6 On 20 September 2018, the CBIC issued a circular8 stating that since RR 2016 do not contain any provision for recruitment by absorption, no application for ICTs could be considered after the enforcement of those rules. The circular forms the genesis of the dispute in the present case and is hence extracted below:
Subject: Instructions in respect of Inter Commissionerate Transfer (ICT) in the light of new Recruitment Rules, 2016- regarding.
These instructions are being issued in terms of "Central Excise and Customs Commissionerate Inspector (Central Excise, Preventive Officer and Examiner) Group B Posts Recruitment Rules, 2016"
2. Any executive instruction in contravention of the Recruitment Rules will be void in accordance with the ratio of the judgment of the Hon'ble Supreme Court of India in the case of UOI & others Vs. Somasundran1 Viswanath & Ors. dated 22.09.1988 (1990 SC 166 (10) which held as follows: -
(1) "It is well settled that the norms regarding recruitment and promotion of officers belonging to the Civil Services can be laid down either by a law made by appropriate Legislature or by rules made under the proviso to Article 309 of the Constitution of India or by means of executive instructions issued under article 73 of the Constitution of India in the case of Civil Services under the Union of India and under Article 162 of the constitution of India in the case of Civil Services under the State Governments. If there is a conflict between the executive instructions and the rules made under the proviso to Article 309 of the Constitution of India, the rules made under proviso to Article 309 of the Constitution of India prevail." Thus, the Recruitment Rules formulated under Article 309 will prevail over any executive instruction that may be contradictory to it"
3. It has come to the notice of this office that various CCAs (Cadre Control Authorities) are taking divergent stands on the issue of Inter Commissionerate Transfers (!CT) of officers in the cadre of Inspector on the basis of guidelines issued vide F.No. A 22015/23/2011-AD IIIA dated 27.10.2011. The issue of Inter Commissionerate Transfer under "Central Excise and Customs Commissionerate Inspector (Central Excise, Preventive Officer and Examiner) Group B Posts Recruitment Rules, 2016" has been examined by the Board and following has been observed.
4. The ICT applications were being considered under Rule 4 of erstwhile Central Excise and Land Customs Department Inspector (Group 'C' Posts) Recruitment Rules, 2002 which stated that:
"Rule 4. Special provision. - (i) Each Cadre controlling Authority (CCA) shall have its own separate cadre unless otherwise directed by the Central Board of Excise and Customs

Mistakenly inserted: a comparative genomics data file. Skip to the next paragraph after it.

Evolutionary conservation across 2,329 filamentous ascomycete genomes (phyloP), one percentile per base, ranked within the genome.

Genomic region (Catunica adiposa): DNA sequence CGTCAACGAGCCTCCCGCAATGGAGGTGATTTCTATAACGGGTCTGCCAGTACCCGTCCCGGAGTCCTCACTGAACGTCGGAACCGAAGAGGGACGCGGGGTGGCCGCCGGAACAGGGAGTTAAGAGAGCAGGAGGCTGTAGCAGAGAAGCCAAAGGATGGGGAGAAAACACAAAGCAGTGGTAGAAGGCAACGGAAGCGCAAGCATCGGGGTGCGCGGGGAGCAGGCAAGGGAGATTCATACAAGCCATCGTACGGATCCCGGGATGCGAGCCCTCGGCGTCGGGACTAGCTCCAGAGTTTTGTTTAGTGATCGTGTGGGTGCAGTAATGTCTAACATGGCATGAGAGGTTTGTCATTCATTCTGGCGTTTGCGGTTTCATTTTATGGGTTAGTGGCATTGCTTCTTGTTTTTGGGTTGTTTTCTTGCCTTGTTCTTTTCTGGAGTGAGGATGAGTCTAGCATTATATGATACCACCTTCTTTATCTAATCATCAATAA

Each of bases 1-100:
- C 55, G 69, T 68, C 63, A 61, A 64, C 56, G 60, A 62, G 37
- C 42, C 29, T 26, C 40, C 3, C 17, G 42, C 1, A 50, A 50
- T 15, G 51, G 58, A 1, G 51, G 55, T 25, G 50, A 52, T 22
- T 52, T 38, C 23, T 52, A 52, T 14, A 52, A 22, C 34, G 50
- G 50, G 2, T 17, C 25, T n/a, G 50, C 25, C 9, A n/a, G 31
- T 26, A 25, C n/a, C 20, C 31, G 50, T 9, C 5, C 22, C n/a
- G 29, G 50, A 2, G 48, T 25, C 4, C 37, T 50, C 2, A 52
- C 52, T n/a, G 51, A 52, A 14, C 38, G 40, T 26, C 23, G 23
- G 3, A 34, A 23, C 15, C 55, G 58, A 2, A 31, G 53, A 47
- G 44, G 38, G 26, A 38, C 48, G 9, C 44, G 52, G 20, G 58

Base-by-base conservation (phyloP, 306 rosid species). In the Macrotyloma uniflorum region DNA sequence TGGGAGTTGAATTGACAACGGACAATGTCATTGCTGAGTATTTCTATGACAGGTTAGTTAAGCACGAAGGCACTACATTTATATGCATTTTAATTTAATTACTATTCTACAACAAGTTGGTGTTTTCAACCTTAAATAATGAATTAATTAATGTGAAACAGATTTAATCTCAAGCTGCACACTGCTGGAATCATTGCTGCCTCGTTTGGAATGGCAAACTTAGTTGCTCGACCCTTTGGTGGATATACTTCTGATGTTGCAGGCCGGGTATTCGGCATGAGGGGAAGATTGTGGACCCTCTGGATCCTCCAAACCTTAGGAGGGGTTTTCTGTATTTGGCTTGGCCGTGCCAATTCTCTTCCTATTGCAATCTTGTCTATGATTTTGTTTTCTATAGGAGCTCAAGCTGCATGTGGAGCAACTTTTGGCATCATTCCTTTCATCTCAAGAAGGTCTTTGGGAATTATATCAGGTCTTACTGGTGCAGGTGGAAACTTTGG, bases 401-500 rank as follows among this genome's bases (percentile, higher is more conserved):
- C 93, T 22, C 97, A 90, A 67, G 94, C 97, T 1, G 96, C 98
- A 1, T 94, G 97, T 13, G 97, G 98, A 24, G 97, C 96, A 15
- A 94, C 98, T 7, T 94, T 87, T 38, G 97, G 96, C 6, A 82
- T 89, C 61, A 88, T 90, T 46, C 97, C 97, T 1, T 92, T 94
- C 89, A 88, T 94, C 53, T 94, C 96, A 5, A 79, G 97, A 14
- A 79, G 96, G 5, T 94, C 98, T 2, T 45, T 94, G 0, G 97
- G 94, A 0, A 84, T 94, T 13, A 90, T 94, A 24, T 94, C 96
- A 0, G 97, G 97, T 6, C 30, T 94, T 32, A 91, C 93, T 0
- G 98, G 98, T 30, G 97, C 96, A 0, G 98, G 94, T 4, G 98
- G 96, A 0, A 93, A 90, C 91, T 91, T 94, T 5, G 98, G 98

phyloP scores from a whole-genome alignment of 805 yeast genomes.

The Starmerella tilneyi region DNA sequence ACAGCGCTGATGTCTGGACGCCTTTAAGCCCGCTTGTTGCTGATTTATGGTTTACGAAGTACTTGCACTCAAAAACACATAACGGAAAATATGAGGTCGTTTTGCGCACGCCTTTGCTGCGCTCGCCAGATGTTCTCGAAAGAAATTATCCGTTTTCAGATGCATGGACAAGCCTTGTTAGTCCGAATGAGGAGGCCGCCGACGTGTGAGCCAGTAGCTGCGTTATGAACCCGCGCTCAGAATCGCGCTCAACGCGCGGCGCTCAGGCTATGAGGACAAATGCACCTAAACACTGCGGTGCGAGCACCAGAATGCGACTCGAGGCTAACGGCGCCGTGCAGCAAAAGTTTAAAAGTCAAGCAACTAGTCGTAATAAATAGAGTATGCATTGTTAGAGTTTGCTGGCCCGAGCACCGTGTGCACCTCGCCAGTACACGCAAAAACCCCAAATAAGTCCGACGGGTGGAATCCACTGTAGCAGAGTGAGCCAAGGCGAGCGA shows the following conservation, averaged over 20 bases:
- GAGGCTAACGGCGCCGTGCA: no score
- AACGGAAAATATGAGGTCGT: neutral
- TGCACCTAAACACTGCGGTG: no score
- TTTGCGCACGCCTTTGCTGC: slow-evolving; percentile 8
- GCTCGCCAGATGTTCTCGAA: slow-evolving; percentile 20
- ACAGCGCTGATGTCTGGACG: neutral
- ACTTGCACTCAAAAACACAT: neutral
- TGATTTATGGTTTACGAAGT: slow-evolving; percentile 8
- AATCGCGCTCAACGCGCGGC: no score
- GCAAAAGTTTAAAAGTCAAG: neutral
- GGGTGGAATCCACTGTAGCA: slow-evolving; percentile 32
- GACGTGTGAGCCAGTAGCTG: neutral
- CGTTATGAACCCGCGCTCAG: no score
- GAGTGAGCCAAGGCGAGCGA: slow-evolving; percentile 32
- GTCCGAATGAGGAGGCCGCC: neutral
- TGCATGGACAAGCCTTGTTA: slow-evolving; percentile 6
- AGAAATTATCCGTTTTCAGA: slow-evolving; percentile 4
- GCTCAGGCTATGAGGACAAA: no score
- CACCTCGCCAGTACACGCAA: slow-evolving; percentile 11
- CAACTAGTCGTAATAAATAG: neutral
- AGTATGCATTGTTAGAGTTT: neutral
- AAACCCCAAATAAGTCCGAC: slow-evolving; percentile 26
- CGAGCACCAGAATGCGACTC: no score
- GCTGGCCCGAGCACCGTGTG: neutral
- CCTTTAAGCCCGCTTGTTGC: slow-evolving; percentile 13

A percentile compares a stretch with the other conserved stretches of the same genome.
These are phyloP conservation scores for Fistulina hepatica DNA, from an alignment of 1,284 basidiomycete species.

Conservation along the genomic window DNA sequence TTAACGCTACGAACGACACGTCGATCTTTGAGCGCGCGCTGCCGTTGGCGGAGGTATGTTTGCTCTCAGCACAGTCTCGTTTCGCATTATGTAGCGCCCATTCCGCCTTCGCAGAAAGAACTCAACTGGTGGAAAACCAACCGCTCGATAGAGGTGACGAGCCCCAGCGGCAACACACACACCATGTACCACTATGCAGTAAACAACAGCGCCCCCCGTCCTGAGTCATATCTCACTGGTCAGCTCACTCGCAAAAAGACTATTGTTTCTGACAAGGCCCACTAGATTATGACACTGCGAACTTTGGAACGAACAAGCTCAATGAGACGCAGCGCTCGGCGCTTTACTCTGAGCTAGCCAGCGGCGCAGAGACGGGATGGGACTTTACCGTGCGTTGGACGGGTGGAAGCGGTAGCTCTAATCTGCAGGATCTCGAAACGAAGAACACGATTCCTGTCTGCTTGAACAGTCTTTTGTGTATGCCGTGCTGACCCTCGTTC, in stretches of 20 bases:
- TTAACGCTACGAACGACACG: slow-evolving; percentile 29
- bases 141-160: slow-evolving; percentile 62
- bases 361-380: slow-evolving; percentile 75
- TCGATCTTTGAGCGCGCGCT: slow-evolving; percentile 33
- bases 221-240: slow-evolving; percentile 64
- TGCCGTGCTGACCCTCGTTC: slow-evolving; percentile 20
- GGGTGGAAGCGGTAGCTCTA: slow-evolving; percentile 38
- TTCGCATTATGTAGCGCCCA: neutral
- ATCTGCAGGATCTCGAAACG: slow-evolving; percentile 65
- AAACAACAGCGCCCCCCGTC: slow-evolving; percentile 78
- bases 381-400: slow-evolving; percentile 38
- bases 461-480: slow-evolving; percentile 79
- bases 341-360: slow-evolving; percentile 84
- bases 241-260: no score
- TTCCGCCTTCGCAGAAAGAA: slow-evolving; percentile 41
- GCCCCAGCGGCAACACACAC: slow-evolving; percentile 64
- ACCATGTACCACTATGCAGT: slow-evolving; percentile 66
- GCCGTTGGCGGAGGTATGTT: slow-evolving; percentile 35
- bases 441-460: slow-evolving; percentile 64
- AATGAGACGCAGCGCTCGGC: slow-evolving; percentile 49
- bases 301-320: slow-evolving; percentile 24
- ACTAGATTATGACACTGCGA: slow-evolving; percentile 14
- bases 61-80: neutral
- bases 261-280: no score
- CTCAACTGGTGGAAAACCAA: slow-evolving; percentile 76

(ii) Notwithstanding anything contained in sub-rule (1), the jurisdictional Chief Commissioner of Central Excise may, if he considers to be necessary or expedient in the public interest so to do and subject to such conditions as he may determine having regard to the circumstances of the case and for reasons to be recorded in writing, order any post in the Commissionerate of Central Excise to be filled by absorption of persons holding the same or comparable posts but belonging to the cadre another Commissionerate of Directorate under the Central Board of Excise and Customs.
However, under Recruitment Rules, 2016 the corresponding provision containing the special provision under Rule 5 provides that "Each Cadre Controlling Authority (CCA) shall have its own separate cadre unless otherwise directed by the Central Board of Excise and Customs."
5. From the above, it is clear that Recruitment Rules, 2016 do not have any provision for recruitment by absorption and accordingly, no ICT application can be considered after coming into force of the Recruitment Rules, 2016.
6. In exceptional circumstances depending upon the merit of each case such as extreme compassionate grounds, such transfers may be allowed on case to case on loan basis alone keeping in view the administrative requirements of transferee and transferred Cadre Controlling Authority. However, maximum tenure of such transfer will be three years and can be extended with the specific approval of the Board for a further period of two years depending upon the administrative requirement. It is further reiterated that the officials transferred on the loan basis shall not be considered for promotion unless they re-join their parent cadre.